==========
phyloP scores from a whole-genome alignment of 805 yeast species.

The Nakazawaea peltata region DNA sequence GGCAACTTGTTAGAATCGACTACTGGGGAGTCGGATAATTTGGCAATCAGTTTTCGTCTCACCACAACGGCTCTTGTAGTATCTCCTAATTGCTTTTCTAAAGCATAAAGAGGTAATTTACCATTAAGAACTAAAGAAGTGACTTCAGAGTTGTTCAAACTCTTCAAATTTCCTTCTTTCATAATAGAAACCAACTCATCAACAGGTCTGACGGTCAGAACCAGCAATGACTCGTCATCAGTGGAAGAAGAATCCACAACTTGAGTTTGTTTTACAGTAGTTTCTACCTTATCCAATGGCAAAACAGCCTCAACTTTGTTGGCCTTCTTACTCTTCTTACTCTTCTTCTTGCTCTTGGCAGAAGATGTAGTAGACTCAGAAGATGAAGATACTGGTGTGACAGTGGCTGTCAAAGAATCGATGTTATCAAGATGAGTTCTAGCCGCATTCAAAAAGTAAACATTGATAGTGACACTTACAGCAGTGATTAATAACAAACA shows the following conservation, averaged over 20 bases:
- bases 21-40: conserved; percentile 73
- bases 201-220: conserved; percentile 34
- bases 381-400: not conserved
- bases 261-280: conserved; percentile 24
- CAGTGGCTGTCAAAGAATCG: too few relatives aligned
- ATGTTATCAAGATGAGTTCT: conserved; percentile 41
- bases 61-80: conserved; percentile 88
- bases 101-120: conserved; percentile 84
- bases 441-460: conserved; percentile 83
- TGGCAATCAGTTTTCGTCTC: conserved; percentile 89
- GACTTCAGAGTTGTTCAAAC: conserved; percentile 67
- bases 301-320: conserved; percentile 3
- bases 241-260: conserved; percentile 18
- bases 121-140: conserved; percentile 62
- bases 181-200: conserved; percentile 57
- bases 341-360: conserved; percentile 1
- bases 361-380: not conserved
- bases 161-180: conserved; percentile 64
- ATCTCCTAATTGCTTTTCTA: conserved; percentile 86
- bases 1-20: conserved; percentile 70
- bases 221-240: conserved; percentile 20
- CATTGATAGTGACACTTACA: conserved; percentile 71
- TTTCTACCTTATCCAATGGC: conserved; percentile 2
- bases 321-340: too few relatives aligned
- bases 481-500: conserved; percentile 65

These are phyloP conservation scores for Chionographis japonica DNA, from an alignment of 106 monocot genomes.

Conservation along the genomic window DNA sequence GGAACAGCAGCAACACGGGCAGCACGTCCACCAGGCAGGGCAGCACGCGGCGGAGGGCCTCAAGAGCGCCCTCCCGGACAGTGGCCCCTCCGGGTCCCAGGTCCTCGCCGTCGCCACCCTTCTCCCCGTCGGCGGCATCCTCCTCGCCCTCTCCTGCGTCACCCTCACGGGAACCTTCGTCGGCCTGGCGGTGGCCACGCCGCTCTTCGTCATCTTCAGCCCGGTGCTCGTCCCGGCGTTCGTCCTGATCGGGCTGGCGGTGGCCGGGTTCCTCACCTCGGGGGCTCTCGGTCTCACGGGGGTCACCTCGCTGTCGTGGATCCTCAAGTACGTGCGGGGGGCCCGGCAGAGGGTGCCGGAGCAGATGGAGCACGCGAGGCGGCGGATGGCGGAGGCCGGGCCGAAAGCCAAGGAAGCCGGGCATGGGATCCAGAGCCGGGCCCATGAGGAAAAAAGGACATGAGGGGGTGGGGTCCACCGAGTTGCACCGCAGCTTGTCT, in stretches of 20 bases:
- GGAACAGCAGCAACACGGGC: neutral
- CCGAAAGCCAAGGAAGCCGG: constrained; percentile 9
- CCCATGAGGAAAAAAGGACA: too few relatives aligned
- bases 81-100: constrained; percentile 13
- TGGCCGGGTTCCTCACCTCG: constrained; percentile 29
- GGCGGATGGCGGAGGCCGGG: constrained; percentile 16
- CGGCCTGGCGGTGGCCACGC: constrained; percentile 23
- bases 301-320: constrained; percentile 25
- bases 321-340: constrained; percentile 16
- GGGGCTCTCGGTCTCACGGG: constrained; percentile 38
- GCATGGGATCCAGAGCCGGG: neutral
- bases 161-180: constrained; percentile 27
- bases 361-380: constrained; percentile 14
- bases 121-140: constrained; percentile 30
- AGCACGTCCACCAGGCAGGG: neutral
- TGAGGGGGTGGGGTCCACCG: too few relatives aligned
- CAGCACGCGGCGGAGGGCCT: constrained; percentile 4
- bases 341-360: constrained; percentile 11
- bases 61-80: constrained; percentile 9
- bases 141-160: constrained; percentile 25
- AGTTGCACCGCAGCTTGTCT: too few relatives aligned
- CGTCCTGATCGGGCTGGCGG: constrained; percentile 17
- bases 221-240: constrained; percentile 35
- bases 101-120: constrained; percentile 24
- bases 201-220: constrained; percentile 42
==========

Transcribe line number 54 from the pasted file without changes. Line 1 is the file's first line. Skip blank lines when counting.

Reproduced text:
- bases 201-220: constrained; percentile 42